Condolences go out to all his family, friends, and fans... and you also have my word that a more fitting and complete tribute to "Classy" Freddie Blassie will be forthcoming, courtesy of "Circa" and Denny Burkholder, in the next couple of days.
  • A memorial for Blassie will be held at the Ballard Durrand Funeral Home in White Plains, NY, tomorrow (Thursday) evening.  A funeral service will follow on Friday in Scarsdale, NY, at the Hitchcock Presbyterian Church.
    I believe Blassie's final resting spot will be in St. Louis, MO.
  • Not a whole lot that I feel like adding about Monday's RAW that I didn't say already...  but in case you didn't read the RAW Recap yesterday, here's the Executive Summary:
    The first hour, hour-and-a-half or so was exceptional TV.  Obviously the Flair/Michaels promo (with, ahem, the Hurricane being inserted as the sixth man to even the sides for a later match... proving once and for all that great minds think alike!) and the Rock/Christian/Jericho Highlight Reel probably count as the best things we saw.  You can bemoan the dearth of actual wrestling, but as long as I'm being entertained, I'll take whatever they want to serve up...  this is, afterall, a far cry from the late 90s non-wrestling, which included Undertaker "crucifying" subjects and "choppy choppy the pee-pee."
    We also got the solid women's match in the first hour or so.  Seeing as how Trish, Ivory, and Molly are probably my favorite divas to watch, I wasn't going to complain if they were all in one match.  Nor if one of them unexpected pinned the champ, Jazz.  Also promising:  the Austin/Kane confrontation.  It does not undo all the damage done to the Kane character since last fall, but it is a start.  Hopefully they don't push too much, too soon like they did with Big Show's unreasonably rapid rehabilitation last winter, and let this build up.  I see it ending with Austin losing control of his monster, and Kane being a potential top heel.  If all the cards are played right, that is.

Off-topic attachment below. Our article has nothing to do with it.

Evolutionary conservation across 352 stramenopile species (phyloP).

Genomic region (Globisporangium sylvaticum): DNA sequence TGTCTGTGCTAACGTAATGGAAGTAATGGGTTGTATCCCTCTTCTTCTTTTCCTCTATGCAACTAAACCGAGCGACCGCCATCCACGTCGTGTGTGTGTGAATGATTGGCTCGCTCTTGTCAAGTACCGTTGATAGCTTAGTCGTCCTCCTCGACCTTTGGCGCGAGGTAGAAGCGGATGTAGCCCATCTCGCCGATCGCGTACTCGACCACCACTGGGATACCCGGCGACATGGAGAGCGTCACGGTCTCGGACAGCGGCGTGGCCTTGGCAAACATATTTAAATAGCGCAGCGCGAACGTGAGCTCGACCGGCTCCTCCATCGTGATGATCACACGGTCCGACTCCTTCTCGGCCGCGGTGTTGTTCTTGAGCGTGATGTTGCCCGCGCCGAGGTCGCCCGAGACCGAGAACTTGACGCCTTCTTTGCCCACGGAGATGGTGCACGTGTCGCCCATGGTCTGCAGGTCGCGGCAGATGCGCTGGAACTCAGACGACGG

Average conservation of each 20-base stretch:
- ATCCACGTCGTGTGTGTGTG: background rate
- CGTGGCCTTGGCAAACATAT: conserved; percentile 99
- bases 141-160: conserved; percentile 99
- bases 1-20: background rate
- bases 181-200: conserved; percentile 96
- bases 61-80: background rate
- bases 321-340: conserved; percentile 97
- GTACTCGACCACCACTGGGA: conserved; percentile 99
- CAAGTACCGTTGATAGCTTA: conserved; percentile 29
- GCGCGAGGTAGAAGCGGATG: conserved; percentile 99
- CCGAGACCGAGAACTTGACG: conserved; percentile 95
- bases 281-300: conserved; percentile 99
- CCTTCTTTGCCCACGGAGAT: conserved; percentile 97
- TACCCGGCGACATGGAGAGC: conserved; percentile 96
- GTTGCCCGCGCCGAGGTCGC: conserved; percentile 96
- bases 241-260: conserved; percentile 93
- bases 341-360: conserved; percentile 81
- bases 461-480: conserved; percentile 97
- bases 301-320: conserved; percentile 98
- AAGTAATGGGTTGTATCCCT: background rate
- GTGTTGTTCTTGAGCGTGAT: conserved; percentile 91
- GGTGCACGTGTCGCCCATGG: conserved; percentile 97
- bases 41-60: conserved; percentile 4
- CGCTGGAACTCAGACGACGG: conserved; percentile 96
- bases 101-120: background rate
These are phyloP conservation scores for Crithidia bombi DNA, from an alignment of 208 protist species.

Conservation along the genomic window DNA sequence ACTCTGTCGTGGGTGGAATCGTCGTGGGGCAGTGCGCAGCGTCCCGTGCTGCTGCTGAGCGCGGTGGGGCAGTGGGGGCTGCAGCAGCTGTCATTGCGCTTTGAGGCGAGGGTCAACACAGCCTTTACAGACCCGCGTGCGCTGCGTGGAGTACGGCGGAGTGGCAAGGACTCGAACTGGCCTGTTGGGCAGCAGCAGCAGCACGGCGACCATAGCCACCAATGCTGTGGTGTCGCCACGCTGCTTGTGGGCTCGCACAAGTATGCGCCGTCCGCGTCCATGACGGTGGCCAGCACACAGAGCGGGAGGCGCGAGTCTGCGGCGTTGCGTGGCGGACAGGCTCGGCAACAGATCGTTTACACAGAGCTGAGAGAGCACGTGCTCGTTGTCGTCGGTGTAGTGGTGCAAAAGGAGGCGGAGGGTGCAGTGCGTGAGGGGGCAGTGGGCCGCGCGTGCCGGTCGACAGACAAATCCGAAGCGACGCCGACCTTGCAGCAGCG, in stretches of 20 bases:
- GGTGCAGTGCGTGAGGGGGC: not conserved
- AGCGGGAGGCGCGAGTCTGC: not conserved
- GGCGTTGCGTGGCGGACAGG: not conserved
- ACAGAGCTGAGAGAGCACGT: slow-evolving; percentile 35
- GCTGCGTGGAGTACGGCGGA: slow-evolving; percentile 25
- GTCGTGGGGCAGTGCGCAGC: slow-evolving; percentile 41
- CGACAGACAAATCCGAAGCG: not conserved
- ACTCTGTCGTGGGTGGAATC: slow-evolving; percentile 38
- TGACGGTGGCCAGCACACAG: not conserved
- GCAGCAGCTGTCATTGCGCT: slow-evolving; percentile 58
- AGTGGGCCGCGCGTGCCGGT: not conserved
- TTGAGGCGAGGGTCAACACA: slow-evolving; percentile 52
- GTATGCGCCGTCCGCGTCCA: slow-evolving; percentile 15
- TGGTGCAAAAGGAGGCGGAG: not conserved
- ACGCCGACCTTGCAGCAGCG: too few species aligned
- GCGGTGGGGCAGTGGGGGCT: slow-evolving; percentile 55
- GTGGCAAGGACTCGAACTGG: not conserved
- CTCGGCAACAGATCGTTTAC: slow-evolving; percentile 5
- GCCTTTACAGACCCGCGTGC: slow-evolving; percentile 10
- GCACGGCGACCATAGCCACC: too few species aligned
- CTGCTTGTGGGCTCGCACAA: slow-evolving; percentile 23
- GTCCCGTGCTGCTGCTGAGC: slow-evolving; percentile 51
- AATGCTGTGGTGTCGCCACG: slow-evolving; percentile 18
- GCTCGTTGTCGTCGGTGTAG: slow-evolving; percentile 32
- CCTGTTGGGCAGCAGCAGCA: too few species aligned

Then for the final 30-40 minutes, things fell apart.  The pacing of the show was sloppy, with that one notable two minute break between 4 minute commercial interruptions that included ring entrances and about 30 seconds of the Booker/Goldust vs. Jericho/Christian match as a fine example.  And then the main event just never quite got on track, either.  Probably the most interesting development of the final part of the show was the revelation that Steve Austin is going to call in a special guest extra-crazy sumbitch of a referee for Nash/HHH Hell in the Cell.  The live crowd (and now just about all online fans) fully expect it will be Mick Foley.  Hey, it's possible; he's been on speaking terms with the Fed since earlier this year and he DOES have a book coming out that could use the free pub.  Then again, don't these surprises usually disappoint massively?
    That's about enough from me.  Like I said, full results and opinion are in the RAW Recap.
  • Likely on the strength of the Rock's special appearance, RAW was up in the ratings on Monday, pulling a 3.9 cable rating.  That's a gain of two-tenths from the week before.  We'll see if there's any residual, word-of-mouth bump next week, or if fans are savvy enough to realize the Rock was a one-time thing...
  • Speaking of the Rock, WWE.com has an interview with Rocky that confirms that last night was just a one-time thing, a convergence of lucky scheduling factors.  Rock was in California doing some pre-production work on his new movie, WWE was in California, and so it just made sense to bring him in for the shot.
    Rock also dropped some knowledge on the dot-com crew.  His movie coming out later this summer has changed names again: now it'll be "The Rundown" (is it just me, or are the names actually getting WORSE with each new one?).  Trailers for that movie will be attached to both "Terminator 3" and "The Hulk."
    Also, full-on production for his next movie -- the "Walking Tall" remake -- begins in about a month, and Johnny Knoxville has joined the cast as the Rock's buddy.
  • This is retarded, but it might also be of actual interest to wrestling fans...
    The New TNN is slated to morph into "Spike TV" in just under two weeks.  The idea is to completely rebrand the network as the first cable network dedicated exclusively to "guys."  Judging from the commercials so far, it seems Spike's definition of "guys" is "human males of significantly below average intelligence," but that's neither here nor there.